Recently on a radio station, I mentioned that Stephen Harper is turning Canada into the United States, and that I would not be surprised if we end up with the death penalty next.
A few days later, a Conservative senator publicly states that murderers with no chance of rehabilitation should have the option to hang themselves with a rope in prison. This is shocking considering the suicide rate of death row inmates in the United States, for example, is 10 times the American average as a whole.
Then Stephen Harper officially goes on the record to state that it is his personal opinion that there are times when the death penalty is appropriate but that he does not have any plans to bring it back.
Can Stephen Harper really stop the social conservatives in his party from promoting their agenda in Parliament? Many progressive conservatives along the lines of former prime minister Joe Clark have essentially left the party. The Conservatives of Stephen Harper share a much more right-wing ideology that stems from the Reform party.
It is important to remember that it was the minority Conservative government of Stephen Harper in 2007 that reversed Canada’s policy of automatically requesting clemency for Canadian citizens facing the death penalty abroad. This has essentially created a two-tiered level of fundamental human rights, freedoms, and protections for Canadian citizens.
There are many reasons why I am against the death penalty. First, I feel the death penalty is essentially state-sanctioned murder. It violates the 6th commandment, “Thou shall not kill.” It violates the right to life. Everyone should have the opportunity to experience a natural death because it is part of the human experience and completes the cycle of birth and death.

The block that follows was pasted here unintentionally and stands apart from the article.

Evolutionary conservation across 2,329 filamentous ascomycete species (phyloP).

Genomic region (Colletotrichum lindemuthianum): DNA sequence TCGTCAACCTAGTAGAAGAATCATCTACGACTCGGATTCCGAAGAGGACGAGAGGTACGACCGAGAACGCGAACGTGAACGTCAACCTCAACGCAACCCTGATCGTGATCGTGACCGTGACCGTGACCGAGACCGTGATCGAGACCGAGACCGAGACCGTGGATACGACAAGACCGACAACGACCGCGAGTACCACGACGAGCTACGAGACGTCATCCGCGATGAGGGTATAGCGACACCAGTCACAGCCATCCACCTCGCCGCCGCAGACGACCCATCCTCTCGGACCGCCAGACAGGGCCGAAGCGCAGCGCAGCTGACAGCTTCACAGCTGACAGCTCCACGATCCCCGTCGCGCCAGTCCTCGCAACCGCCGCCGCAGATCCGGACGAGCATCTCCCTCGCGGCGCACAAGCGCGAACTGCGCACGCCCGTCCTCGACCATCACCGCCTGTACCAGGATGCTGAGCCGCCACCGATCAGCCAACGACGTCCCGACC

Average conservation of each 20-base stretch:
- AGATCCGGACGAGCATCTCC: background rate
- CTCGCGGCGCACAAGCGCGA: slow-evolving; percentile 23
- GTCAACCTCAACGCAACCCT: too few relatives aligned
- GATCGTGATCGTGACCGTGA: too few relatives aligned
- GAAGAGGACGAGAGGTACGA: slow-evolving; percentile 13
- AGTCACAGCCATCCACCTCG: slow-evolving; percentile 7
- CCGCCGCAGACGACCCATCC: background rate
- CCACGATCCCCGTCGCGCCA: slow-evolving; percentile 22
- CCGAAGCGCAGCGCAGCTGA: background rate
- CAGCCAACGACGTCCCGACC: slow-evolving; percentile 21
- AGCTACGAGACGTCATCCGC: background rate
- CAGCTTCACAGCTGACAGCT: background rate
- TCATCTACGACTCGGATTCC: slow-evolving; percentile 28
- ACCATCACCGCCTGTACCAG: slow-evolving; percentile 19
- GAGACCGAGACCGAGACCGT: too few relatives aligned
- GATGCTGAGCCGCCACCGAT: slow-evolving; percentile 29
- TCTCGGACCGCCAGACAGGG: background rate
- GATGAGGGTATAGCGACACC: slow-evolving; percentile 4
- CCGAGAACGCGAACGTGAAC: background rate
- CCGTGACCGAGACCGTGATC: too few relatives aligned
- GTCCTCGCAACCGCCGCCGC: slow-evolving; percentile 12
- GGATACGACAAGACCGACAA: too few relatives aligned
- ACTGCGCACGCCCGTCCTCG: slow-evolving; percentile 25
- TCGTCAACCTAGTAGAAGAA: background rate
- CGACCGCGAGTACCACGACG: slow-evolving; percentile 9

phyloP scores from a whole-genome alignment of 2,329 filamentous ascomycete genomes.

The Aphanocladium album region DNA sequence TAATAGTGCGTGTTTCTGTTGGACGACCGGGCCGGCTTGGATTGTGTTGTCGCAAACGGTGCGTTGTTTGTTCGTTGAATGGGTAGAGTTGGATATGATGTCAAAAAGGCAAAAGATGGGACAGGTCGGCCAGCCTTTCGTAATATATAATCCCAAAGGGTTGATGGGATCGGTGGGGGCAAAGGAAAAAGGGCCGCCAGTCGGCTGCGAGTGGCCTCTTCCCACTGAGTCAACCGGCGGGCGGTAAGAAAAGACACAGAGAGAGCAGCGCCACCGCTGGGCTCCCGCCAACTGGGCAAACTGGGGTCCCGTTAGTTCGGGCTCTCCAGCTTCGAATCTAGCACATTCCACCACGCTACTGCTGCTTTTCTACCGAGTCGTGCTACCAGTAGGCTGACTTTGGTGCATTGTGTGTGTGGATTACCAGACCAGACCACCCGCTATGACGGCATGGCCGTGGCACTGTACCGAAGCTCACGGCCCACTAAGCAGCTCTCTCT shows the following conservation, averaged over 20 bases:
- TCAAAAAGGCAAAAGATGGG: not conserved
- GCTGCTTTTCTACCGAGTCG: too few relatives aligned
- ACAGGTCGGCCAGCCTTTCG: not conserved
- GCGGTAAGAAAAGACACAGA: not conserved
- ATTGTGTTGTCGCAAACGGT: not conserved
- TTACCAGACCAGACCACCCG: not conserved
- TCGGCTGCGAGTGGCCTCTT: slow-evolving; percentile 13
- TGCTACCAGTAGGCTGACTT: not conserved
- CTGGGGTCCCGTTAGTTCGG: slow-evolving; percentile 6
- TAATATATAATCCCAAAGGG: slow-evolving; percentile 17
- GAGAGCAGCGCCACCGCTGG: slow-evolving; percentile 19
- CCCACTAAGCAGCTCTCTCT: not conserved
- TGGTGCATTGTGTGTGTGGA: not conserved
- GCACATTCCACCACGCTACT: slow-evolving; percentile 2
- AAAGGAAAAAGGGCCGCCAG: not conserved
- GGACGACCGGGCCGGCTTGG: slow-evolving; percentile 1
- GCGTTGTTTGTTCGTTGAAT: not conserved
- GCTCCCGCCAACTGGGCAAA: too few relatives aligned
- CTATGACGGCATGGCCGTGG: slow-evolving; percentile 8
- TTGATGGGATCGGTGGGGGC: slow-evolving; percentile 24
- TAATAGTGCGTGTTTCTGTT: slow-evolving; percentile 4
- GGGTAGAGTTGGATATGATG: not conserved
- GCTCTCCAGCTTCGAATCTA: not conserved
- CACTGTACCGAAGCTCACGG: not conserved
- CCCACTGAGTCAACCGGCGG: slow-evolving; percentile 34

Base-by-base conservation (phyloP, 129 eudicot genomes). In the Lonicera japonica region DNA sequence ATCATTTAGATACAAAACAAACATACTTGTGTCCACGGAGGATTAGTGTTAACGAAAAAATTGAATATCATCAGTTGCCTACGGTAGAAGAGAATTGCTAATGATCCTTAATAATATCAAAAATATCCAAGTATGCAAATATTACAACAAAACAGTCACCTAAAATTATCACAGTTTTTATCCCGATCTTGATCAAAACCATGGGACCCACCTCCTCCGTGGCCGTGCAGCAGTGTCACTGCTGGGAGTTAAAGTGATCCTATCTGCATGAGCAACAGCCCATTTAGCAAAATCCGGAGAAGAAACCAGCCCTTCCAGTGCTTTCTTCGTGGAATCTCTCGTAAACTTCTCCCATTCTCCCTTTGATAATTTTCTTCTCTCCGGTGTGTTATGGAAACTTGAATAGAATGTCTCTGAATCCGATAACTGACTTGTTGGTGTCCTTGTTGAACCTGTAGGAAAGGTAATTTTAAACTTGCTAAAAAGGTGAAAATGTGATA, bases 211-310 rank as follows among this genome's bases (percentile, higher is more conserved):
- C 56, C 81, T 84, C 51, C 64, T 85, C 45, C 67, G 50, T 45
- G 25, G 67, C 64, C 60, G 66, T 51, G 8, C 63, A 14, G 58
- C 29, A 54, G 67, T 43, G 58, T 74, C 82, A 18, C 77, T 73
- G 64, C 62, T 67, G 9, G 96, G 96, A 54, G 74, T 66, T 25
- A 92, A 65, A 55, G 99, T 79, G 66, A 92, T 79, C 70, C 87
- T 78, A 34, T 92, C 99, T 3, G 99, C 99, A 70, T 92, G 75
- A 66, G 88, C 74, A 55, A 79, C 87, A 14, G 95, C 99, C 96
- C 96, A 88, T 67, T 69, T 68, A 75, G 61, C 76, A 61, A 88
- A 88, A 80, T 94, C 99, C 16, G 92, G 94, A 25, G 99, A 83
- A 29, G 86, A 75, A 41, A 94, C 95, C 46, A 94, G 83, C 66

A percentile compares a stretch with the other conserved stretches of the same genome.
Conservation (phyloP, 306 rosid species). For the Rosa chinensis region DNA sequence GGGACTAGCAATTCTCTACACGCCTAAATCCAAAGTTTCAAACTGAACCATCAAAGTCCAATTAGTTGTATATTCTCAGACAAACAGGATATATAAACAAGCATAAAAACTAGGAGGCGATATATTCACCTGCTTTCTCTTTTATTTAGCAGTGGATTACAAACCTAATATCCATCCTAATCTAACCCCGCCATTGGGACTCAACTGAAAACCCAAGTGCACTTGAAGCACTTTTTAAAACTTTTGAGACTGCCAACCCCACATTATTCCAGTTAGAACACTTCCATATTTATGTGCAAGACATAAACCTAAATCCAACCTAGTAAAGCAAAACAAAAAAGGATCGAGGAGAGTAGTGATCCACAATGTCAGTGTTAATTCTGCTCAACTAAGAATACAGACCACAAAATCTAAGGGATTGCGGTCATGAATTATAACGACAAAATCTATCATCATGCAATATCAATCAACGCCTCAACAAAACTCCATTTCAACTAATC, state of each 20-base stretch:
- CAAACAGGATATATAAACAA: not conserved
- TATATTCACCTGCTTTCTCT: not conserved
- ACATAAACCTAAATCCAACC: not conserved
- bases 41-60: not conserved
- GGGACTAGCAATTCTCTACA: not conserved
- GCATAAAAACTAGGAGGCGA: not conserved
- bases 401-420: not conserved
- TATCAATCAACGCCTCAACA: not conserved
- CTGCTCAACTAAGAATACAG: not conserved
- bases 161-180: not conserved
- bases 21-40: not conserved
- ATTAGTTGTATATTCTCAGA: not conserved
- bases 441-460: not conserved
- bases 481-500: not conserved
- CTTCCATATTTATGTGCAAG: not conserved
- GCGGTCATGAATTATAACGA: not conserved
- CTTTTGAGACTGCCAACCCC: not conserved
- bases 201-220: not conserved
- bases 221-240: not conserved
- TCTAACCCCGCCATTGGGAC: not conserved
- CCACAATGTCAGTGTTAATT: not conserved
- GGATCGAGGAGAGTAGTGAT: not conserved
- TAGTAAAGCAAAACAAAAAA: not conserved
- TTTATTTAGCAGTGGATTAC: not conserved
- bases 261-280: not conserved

Second, the death penalty may be used to eliminate the poor, marginalized, and socially undesirable. In Canada this means that aboriginal people, the mentally ill, and minorities will be disproportionately at risk. There is also no guarantee that an innocent person is not being executed. This reason alone should be enough to abolish the death penalty forever!
Was it fair to execute Métis leader Louis Riel for high treason for example? Many people would argue that this was an unfortunate and irreversible mistake in Canadian history. Riel was only fighting and advocating for the rights of his people.
Last, justice should not be about revenge. The death penalty would just encourage criminals to “go all out” in their illegal endeavors. Some people in prison may even put corrections staffs or their families and possibly even the victims in greater danger since they have nothing else to lose.
In addition, the death penalty may take an emotional and psychological toll on the person administering the execution. More importantly, there is no compelling evidence that suggests that the death penalty actually deters crime including murders.
In the past, the death penalty was applied to Canadians for theft and even homosexuality. Who knows what crimes would be added to the list if the death penalty was brought back.
The death penalty dates back to 1749 in this country. During World War I, Canadian soldiers were executed for desertion. Starting in 1963, the successive Liberal governments adopted a policy of commuting all death sentences. In 1976, the death penalty was abolished in Canada.
As you can see the death penalty has made up a large part of Canada’s history. It has only been relatively recent that Canadians have been free of this extreme form of punishment. Why should a murderer be granted an “easy way out of their lifetime of incarceration”? If they do the crime, then they should do the time.
(source: Straight.com; Alex Sangha is a registered social worker and the author of The Modern Thinker)